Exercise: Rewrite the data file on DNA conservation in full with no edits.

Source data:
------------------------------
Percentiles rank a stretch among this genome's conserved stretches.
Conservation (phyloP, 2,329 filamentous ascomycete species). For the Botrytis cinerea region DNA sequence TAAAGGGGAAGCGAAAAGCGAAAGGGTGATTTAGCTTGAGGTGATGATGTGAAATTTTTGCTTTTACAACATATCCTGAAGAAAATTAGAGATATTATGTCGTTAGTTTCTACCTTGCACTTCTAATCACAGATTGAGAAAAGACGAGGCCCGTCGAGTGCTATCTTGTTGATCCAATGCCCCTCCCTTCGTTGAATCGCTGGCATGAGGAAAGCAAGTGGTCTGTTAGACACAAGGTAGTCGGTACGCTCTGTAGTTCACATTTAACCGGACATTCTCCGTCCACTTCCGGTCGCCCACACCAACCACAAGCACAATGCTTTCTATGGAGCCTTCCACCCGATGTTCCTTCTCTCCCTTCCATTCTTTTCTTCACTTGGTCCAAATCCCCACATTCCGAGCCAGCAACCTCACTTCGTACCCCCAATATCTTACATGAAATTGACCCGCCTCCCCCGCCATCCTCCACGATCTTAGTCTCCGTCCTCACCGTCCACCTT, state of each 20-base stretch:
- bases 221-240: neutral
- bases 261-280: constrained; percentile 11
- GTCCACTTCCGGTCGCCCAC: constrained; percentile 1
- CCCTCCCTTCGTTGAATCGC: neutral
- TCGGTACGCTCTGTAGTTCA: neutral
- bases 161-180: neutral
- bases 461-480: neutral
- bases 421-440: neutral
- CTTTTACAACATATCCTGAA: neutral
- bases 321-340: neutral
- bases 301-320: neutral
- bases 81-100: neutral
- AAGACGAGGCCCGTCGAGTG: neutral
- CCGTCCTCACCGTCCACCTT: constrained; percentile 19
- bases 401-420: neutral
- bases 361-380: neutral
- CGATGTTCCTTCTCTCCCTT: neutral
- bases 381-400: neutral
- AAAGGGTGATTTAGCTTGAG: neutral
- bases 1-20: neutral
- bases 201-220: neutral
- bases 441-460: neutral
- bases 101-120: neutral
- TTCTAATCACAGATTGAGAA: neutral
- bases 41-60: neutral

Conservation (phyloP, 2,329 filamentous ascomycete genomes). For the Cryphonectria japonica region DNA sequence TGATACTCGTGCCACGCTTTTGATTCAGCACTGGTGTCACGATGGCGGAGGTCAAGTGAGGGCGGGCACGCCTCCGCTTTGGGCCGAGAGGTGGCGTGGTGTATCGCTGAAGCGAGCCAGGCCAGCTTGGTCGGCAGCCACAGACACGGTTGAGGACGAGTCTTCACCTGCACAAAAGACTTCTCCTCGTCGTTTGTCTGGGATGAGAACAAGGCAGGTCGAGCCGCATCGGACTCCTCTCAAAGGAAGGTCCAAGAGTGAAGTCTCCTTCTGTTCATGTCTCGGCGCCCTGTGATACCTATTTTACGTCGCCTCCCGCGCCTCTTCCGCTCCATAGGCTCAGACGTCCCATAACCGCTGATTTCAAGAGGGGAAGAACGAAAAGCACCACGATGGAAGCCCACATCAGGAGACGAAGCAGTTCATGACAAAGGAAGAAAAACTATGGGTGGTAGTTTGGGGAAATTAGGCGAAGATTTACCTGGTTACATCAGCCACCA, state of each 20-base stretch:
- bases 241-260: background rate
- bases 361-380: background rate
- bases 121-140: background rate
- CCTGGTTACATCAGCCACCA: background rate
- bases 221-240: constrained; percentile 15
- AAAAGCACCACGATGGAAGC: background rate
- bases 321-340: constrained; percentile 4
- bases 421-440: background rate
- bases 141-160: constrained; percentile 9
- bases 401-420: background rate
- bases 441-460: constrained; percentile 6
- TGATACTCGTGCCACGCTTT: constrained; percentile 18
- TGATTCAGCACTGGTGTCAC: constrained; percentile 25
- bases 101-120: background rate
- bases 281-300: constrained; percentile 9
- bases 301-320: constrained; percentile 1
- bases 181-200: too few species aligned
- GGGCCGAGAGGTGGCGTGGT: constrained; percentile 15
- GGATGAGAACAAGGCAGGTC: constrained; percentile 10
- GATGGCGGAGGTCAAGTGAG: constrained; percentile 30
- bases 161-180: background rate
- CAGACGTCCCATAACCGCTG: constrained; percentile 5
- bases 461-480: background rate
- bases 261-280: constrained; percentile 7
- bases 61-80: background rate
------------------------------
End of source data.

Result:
Percentiles rank a stretch among this genome's conserved stretches.
Conservation (phyloP, 2,329 filamentous ascomycete species). For the Botrytis cinerea region DNA sequence TAAAGGGGAAGCGAAAAGCGAAAGGGTGATTTAGCTTGAGGTGATGATGTGAAATTTTTGCTTTTACAACATATCCTGAAGAAAATTAGAGATATTATGTCGTTAGTTTCTACCTTGCACTTCTAATCACAGATTGAGAAAAGACGAGGCCCGTCGAGTGCTATCTTGTTGATCCAATGCCCCTCCCTTCGTTGAATCGCTGGCATGAGGAAAGCAAGTGGTCTGTTAGACACAAGGTAGTCGGTACGCTCTGTAGTTCACATTTAACCGGACATTCTCCGTCCACTTCCGGTCGCCCACACCAACCACAAGCACAATGCTTTCTATGGAGCCTTCCACCCGATGTTCCTTCTCTCCCTTCCATTCTTTTCTTCACTTGGTCCAAATCCCCACATTCCGAGCCAGCAACCTCACTTCGTACCCCCAATATCTTACATGAAATTGACCCGCCTCCCCCGCCATCCTCCACGATCTTAGTCTCCGTCCTCACCGTCCACCTT, state of each 20-base stretch:
- bases 221-240: neutral
- bases 261-280: constrained; percentile 11
- GTCCACTTCCGGTCGCCCAC: constrained; percentile 1
- CCCTCCCTTCGTTGAATCGC: neutral
- TCGGTACGCTCTGTAGTTCA: neutral
- bases 161-180: neutral
- bases 461-480: neutral
- bases 421-440: neutral
- CTTTTACAACATATCCTGAA: neutral
- bases 321-340: neutral
- bases 301-320: neutral
- bases 81-100: neutral
- AAGACGAGGCCCGTCGAGTG: neutral
- CCGTCCTCACCGTCCACCTT: constrained; percentile 19
- bases 401-420: neutral
- bases 361-380: neutral
- CGATGTTCCTTCTCTCCCTT: neutral
- bases 381-400: neutral
- AAAGGGTGATTTAGCTTGAG: neutral
- bases 1-20: neutral
- bases 201-220: neutral
- bases 441-460: neutral
- bases 101-120: neutral
- TTCTAATCACAGATTGAGAA: neutral
- bases 41-60: neutral

Conservation (phyloP, 2,329 filamentous ascomycete genomes). For the Cryphonectria japonica region DNA sequence TGATACTCGTGCCACGCTTTTGATTCAGCACTGGTGTCACGATGGCGGAGGTCAAGTGAGGGCGGGCACGCCTCCGCTTTGGGCCGAGAGGTGGCGTGGTGTATCGCTGAAGCGAGCCAGGCCAGCTTGGTCGGCAGCCACAGACACGGTTGAGGACGAGTCTTCACCTGCACAAAAGACTTCTCCTCGTCGTTTGTCTGGGATGAGAACAAGGCAGGTCGAGCCGCATCGGACTCCTCTCAAAGGAAGGTCCAAGAGTGAAGTCTCCTTCTGTTCATGTCTCGGCGCCCTGTGATACCTATTTTACGTCGCCTCCCGCGCCTCTTCCGCTCCATAGGCTCAGACGTCCCATAACCGCTGATTTCAAGAGGGGAAGAACGAAAAGCACCACGATGGAAGCCCACATCAGGAGACGAAGCAGTTCATGACAAAGGAAGAAAAACTATGGGTGGTAGTTTGGGGAAATTAGGCGAAGATTTACCTGGTTACATCAGCCACCA, state of each 20-base stretch:
- bases 241-260: background rate
- bases 361-380: background rate
- bases 121-140: background rate
- CCTGGTTACATCAGCCACCA: background rate
- bases 221-240: constrained; percentile 15
- AAAAGCACCACGATGGAAGC: background rate
- bases 321-340: constrained; percentile 4
- bases 421-440: background rate
- bases 141-160: constrained; percentile 9
- bases 401-420: background rate
- bases 441-460: constrained; percentile 6
- TGATACTCGTGCCACGCTTT: constrained; percentile 18
- TGATTCAGCACTGGTGTCAC: constrained; percentile 25
- bases 101-120: background rate
- bases 281-300: constrained; percentile 9
- bases 301-320: constrained; percentile 1
- bases 181-200: too few species aligned
- GGGCCGAGAGGTGGCGTGGT: constrained; percentile 15
- GGATGAGAACAAGGCAGGTC: constrained; percentile 10
- GATGGCGGAGGTCAAGTGAG: constrained; percentile 30
- bases 161-180: background rate
- CAGACGTCCCATAACCGCTG: constrained; percentile 5
- bases 461-480: background rate
- bases 261-280: constrained; percentile 7
- bases 61-80: background rate